5. Got a couple events coming up . Next Wild Kitchen dinners are the 15th, 16th, and the next market is the 23rd, so planning on getting out and doing some foraging soon. I really wanted to include wild mussels on the menu for this dinner, but at the last minute a shellfish quarantine was issued, so we're going with herring (which I think might actually be more delicious).

6. Been talking with Slow Money, an org whoes goal is to have 1 million people invest 1 percent of their income in sustainable food projects within a decade.  They are having an event in a couple months where we may incorporate an Underground Market.  It's a really interesting organization, with some great ideas about re-thinking the of a "successful" investment.  There are an amazing amount of people interested in starting sustainable food businesses, so a group that can connect them with the money they need to get going definitely has my support.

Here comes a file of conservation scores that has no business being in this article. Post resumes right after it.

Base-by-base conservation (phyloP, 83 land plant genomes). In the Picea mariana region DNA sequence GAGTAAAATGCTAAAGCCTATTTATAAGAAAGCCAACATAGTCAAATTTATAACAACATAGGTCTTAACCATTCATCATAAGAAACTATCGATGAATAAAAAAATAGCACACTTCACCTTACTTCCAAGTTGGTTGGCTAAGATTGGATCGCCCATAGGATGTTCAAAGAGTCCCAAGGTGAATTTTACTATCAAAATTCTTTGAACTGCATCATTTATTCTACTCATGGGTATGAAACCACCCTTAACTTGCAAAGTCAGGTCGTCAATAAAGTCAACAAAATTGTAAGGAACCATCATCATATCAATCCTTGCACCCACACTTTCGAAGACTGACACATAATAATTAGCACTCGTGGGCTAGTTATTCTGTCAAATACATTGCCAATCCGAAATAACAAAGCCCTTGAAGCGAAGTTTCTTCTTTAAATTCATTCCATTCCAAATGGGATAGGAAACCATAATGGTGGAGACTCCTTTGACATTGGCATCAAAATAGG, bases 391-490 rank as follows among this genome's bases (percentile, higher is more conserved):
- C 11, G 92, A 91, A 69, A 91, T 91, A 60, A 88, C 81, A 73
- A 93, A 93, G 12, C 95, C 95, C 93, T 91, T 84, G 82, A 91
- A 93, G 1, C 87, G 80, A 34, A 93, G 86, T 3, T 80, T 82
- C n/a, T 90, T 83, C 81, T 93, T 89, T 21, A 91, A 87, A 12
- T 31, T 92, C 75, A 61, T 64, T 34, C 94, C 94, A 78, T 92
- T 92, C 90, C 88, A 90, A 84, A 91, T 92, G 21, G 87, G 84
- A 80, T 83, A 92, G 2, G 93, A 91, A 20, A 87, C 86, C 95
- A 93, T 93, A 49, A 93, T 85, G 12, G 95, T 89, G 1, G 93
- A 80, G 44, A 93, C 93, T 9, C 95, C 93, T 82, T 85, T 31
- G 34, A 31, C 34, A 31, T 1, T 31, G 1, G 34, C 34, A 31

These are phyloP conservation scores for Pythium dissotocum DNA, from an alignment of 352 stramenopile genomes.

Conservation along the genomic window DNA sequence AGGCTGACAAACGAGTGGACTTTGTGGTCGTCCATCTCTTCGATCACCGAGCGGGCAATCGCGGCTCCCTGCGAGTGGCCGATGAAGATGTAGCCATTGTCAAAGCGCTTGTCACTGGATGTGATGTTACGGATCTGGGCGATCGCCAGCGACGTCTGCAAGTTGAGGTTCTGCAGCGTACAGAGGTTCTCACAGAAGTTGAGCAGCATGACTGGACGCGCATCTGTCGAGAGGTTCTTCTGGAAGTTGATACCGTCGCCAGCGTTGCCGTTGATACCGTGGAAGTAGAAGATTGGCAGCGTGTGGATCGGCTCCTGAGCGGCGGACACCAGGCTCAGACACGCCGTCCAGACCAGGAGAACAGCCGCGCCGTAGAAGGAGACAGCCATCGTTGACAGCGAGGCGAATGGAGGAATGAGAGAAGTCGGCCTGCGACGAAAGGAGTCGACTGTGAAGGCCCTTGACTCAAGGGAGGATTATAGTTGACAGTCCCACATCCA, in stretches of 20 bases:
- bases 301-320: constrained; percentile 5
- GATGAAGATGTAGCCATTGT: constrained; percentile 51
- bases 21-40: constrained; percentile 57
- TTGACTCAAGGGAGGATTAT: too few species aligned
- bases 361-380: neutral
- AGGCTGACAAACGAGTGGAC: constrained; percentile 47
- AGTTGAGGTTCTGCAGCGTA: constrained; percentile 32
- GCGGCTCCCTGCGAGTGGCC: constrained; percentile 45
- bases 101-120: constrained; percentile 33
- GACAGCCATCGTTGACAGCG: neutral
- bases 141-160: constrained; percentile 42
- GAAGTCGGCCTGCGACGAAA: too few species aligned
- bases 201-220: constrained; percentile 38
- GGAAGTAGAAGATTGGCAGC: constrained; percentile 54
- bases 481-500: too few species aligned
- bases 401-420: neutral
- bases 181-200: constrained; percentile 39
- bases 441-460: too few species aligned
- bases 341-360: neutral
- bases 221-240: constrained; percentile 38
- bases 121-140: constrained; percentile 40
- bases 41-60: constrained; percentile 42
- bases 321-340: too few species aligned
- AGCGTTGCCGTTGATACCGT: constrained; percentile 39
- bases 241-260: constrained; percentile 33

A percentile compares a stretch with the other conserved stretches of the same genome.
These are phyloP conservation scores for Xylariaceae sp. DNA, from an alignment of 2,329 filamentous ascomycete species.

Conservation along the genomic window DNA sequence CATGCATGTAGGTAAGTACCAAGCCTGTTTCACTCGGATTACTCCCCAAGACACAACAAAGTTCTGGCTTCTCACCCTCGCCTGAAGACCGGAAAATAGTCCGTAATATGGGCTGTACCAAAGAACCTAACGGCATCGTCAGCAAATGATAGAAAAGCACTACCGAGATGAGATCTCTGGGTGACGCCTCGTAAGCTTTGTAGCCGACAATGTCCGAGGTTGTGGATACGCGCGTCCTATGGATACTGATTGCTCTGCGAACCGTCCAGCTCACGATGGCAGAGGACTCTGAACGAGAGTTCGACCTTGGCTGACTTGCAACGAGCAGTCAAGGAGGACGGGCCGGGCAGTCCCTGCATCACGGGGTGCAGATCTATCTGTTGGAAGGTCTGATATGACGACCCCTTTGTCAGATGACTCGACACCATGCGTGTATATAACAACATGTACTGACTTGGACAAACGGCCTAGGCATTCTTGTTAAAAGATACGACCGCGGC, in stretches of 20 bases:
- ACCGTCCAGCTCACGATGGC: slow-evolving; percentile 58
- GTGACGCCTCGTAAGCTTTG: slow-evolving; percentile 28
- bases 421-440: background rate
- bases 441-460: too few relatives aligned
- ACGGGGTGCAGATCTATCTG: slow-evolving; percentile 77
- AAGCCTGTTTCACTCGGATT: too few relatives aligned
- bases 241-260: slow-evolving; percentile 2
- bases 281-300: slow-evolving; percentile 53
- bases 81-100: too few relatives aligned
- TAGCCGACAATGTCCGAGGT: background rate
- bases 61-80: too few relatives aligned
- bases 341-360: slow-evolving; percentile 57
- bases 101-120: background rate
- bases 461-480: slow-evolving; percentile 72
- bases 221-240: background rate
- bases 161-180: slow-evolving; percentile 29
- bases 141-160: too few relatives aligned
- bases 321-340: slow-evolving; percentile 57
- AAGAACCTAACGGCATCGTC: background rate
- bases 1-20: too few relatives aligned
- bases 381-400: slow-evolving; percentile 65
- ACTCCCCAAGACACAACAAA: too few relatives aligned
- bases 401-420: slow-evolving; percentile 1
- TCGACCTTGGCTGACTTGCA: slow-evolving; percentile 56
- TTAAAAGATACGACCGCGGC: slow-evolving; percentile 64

7.Thinking about shooting a cooking show, more youtube than Travel Channel, so look out for that on the site in the next couple months.

Thanks for reading, and come say hi if you see me at a dinner or the market.


SF Underground Market

February 5th Underground Market Vendors

The market is at SomArts, at 934 Brannan St, in SF. Starts at 11am, ends at 11:00pm. DAY VENDORS: